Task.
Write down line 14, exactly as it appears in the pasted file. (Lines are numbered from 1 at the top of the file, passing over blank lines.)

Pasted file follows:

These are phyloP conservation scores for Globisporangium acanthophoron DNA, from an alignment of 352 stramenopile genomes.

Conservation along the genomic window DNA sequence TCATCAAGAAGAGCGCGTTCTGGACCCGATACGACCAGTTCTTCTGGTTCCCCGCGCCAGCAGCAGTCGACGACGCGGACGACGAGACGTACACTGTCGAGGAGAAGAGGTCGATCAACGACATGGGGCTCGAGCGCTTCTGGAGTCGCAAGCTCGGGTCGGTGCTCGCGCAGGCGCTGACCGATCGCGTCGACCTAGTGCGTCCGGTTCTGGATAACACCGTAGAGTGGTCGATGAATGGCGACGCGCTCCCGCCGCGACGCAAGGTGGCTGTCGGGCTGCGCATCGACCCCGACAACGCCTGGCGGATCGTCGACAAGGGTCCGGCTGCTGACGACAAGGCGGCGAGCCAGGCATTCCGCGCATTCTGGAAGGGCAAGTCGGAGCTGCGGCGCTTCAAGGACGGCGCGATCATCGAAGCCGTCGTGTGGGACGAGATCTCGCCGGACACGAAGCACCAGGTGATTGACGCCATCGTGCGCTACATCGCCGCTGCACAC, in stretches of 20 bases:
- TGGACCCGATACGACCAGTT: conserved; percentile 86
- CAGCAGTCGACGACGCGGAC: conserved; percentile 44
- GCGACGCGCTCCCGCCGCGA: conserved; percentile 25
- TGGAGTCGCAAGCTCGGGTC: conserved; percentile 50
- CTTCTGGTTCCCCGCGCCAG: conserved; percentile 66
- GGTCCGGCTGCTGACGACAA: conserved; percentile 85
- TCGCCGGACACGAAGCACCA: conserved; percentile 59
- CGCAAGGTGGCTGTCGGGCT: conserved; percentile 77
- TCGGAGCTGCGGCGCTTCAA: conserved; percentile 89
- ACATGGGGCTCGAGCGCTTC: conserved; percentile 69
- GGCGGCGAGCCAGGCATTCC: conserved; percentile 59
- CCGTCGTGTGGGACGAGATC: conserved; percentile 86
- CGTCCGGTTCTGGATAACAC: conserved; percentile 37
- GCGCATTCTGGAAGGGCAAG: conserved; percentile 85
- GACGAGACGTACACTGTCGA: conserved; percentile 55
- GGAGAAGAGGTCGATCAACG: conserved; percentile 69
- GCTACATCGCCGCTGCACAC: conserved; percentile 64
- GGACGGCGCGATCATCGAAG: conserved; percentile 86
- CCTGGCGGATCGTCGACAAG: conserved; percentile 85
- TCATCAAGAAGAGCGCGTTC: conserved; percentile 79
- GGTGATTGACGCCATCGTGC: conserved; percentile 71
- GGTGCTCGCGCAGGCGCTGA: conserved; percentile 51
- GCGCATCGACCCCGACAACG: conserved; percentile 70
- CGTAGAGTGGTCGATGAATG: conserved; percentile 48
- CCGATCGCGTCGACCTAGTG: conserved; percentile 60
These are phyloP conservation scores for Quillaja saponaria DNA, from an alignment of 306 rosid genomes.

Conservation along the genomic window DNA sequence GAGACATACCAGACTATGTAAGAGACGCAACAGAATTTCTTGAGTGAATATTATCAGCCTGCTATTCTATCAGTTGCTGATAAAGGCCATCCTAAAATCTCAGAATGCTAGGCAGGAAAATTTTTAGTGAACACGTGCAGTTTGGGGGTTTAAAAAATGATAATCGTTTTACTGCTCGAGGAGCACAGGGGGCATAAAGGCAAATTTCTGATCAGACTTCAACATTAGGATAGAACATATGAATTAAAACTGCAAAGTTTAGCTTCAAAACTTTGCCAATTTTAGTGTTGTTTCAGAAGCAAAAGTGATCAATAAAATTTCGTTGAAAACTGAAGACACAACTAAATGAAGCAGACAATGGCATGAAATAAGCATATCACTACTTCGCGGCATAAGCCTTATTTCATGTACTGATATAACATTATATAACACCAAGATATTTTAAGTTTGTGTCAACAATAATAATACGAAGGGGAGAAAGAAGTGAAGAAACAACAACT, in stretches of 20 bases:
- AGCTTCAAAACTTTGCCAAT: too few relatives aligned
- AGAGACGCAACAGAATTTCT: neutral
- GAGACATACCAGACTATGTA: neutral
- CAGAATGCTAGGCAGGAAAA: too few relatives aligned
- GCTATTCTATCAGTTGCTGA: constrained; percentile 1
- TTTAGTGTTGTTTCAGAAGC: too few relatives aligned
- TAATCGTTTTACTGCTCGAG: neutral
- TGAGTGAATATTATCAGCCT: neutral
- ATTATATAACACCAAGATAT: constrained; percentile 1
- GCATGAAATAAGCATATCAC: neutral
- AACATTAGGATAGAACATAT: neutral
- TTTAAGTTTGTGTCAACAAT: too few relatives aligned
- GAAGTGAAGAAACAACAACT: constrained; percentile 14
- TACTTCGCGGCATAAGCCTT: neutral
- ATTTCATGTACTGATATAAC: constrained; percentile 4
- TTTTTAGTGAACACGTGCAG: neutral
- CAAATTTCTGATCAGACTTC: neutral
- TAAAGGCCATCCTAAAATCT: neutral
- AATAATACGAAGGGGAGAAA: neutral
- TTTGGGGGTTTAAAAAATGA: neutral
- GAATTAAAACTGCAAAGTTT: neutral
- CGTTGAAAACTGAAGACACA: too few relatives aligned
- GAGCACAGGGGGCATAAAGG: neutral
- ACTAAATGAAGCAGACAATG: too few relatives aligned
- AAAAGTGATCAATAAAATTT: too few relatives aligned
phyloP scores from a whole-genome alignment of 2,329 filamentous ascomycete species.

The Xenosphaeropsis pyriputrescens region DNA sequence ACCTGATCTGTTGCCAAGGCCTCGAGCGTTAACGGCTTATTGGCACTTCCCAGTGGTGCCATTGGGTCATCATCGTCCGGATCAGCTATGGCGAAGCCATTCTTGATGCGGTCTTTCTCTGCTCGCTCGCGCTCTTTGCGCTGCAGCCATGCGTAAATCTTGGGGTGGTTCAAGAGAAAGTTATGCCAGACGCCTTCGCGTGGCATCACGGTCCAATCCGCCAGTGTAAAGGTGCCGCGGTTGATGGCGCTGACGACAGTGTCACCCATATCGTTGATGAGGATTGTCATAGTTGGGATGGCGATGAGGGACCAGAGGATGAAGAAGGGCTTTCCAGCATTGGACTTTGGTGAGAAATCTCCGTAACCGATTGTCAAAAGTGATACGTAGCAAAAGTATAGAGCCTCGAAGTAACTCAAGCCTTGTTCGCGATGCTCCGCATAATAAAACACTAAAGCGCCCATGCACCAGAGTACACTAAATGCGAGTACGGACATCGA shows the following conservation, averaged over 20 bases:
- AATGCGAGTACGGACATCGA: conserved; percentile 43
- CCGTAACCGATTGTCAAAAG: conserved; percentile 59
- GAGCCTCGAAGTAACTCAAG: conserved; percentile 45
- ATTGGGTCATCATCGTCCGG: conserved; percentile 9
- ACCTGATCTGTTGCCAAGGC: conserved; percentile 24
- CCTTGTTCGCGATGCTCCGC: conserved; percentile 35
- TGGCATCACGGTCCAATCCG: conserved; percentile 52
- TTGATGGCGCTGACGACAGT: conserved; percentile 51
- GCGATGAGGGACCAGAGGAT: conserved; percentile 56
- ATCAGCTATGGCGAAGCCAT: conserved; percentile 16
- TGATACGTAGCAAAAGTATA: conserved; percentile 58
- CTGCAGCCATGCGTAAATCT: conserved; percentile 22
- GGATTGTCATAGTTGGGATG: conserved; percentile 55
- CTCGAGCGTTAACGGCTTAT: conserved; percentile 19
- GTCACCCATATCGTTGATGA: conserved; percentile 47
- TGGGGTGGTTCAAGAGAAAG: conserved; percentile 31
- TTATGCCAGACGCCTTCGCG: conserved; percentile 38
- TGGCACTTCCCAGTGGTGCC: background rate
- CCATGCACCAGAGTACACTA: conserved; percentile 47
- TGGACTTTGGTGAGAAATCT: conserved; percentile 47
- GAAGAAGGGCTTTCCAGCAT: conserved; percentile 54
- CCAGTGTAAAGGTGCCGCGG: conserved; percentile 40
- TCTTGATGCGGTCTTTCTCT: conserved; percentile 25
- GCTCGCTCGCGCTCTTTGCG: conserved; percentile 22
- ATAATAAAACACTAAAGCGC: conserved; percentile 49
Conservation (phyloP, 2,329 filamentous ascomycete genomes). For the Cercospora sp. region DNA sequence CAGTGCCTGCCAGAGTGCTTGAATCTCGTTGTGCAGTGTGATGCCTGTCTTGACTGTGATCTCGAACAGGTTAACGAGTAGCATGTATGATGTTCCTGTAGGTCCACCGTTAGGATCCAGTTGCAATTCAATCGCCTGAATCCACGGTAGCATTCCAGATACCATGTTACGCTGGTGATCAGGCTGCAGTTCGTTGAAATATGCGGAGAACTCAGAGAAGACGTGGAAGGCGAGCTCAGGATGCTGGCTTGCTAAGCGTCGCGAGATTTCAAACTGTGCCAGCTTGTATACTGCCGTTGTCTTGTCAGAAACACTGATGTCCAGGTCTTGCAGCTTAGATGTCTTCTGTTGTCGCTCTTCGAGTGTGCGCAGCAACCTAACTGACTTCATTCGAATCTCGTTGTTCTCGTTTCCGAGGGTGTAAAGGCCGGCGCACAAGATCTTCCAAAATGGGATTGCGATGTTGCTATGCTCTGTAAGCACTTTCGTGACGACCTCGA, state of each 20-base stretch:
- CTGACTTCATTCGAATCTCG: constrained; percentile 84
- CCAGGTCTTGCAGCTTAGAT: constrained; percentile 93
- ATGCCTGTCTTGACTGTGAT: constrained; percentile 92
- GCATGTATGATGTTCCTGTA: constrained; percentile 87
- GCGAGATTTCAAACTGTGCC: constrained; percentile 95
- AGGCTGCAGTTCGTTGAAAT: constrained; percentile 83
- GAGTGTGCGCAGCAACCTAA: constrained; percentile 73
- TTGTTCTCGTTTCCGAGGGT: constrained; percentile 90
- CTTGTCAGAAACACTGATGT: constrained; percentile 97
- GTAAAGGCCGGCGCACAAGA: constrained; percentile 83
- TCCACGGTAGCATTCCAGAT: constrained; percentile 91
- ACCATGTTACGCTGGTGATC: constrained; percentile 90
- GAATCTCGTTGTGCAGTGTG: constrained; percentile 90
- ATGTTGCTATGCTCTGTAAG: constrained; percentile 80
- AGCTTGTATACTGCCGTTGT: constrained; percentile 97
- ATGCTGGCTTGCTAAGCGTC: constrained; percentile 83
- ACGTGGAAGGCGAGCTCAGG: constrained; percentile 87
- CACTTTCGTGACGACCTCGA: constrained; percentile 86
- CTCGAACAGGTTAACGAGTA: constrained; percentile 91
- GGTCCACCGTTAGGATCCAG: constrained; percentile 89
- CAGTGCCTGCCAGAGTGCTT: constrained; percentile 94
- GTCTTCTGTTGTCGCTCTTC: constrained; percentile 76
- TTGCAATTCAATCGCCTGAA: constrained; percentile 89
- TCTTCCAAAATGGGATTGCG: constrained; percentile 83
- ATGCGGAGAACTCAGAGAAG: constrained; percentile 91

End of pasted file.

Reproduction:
- CCGTCGTGTGGGACGAGATC: conserved; percentile 86